Although Aimee and I are so happy that so many people have gotten to know and love our girl, there is sometimes a feeling that when stories about her are repeated over and over again, they move from being narratives to becoming almost a caricature of who she was. The stories are true, but they could never truly capture the nuances of who Stella was. And the stories and anecdotes are such a teeny tiny part of the life that we had with her. Because when she wasn’t doing or saying something extraordinary, she was just being a typical child. Most days were the same. Stella went to daycare, I picked her up and brought her home. Aimee would come home shortly afterwards and one of us would start dinner while the other one played with Stella. After dinner it was bath and bedtime. There was nothing extraordinary about it, nothing remarkable. And there is no blog or no story that can ever truly capture those early days of bliss and struggle and ignorance. The softness of her cheeks, the brightness of her smile, the chubbiness of her cheeks. Aimee made up a special song for Stella that we used to sing to her almost every night as we bathed her…

You got a cheesy chin
And blue-ue eyes
You got re-e-e-ed hair
And chubby thighs
Cuz you are beautiful
And you’ve got two moms

You’ve got two red lips.

You have a button nose
And a space between your toes
Cuz you’re my perfect girl
And I love you so
You’re my perfect girl
Never gonna let you go

But the tune is something Aimee made up, so there is no one in the world that knows how to sing it to Stella other than Aimee and I (maybe Auntie Heather too, as she spent a lot of time here). There is no one in the world other than Aimee and I that knew the dull nausea you felt when Stella called from her bed at 5am. You just wanted to cry as your feet hit the cold floor and, shoulders hunched in exhaustion and defeat, you plodded into the darkened bedroom to retrieve her. There is no one that was here for the long Saturday afternoons when we would sometimes entertain her by taping newspapers on the floor and letting her paint while Treehouse played, ignored, in the background. No one who knows the relief I used to feel when she finally fell asleep in my arms at the end of a long day. I would often keep holding her for a few moments, enjoying the fact that she was finally still and look at her chest slowly rising and falling as she breathed. Aimee and I would trace our fingers across her chipmunk cheeks and try to guess where the first freckles would pop up. These moments have no photographs to accompany them. No videos to remind me. There is no one that will say, “remember when…” because these were the private times. Like a corsage placed between pages of a book, these memories are so fragile and tenuous. There is no one else who can record them, remember them or speak about them. Just me. Just us.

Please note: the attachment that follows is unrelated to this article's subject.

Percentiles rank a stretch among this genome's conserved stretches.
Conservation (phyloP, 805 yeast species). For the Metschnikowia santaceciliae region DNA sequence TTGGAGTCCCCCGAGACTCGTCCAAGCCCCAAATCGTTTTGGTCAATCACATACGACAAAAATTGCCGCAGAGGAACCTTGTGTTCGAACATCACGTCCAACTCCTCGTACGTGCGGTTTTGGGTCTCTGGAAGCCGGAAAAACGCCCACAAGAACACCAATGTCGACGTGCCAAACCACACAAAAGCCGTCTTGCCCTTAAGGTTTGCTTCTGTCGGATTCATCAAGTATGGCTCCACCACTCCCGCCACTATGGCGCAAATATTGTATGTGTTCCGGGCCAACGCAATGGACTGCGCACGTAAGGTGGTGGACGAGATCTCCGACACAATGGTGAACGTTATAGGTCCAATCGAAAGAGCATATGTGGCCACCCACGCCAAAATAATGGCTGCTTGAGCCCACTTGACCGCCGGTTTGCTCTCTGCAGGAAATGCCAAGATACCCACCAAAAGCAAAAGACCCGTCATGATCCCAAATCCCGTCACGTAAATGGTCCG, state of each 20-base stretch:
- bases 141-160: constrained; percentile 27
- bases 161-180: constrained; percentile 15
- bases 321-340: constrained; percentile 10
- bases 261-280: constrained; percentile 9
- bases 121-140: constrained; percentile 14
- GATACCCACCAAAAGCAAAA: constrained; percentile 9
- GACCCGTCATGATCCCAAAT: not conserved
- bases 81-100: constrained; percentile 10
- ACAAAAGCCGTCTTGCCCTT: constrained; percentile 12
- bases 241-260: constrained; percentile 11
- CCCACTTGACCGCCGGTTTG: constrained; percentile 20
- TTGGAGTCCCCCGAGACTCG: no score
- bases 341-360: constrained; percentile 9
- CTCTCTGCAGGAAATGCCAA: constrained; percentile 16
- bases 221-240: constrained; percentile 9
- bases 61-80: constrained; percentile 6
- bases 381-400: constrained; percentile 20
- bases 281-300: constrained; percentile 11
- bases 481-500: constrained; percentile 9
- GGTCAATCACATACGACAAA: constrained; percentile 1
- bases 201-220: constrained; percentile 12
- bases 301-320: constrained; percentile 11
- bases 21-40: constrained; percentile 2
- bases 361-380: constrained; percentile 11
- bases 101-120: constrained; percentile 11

I remember now. I remember that Stella’s first word was “dog”. I remember that she cut her first tooth on Hallowe’en. I remember that we called her “Ella” for the first three months of her life, until we decided that she was too spunky and energetic to be anything other than a Stella. I remember that she insisted on wearing her green rubber “froggy boots” in the middle of winter. I remember she couldn’t tell the difference between yellow and orange. I remember how I cried every morning for the first 11 weeks of her life because I was overwhelmed and miserable and convinced I was the worst mother in the world. I remember how she used to smack her lips in her sleep and how when she felt warm her cheeks would get so red it would look like a rash.  I remember how her forehead smelled like sweetness and sweat.

Don’t worry Stella, I remember you.

Sam at Science Centre:

IMG_5395Xavier and Auntie Heather at Science Centre:IMG_5391Hugo isn’t convinced about his new haircut:

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Stella and Gracie, Dec. 2010:

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Grapes of Wrath

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Last Sunday, I stood before the congregation at my Church and I spoke about Stella.  I told a few stories about the kind of kid she was, then talked about how absolutely amazing our community was for coming together and giving her such an incredible life, and I finished by encouraging people to remember those who have died and to give thanks for them and all they brought into their lives.  Afterwards, the Church Choir sang “Thank You For Being a Friend” (theme song from Stella’s beloved Golden Girls TV show), and I sat in the pews surrounded by friends and family and cried a river of tears for Stella.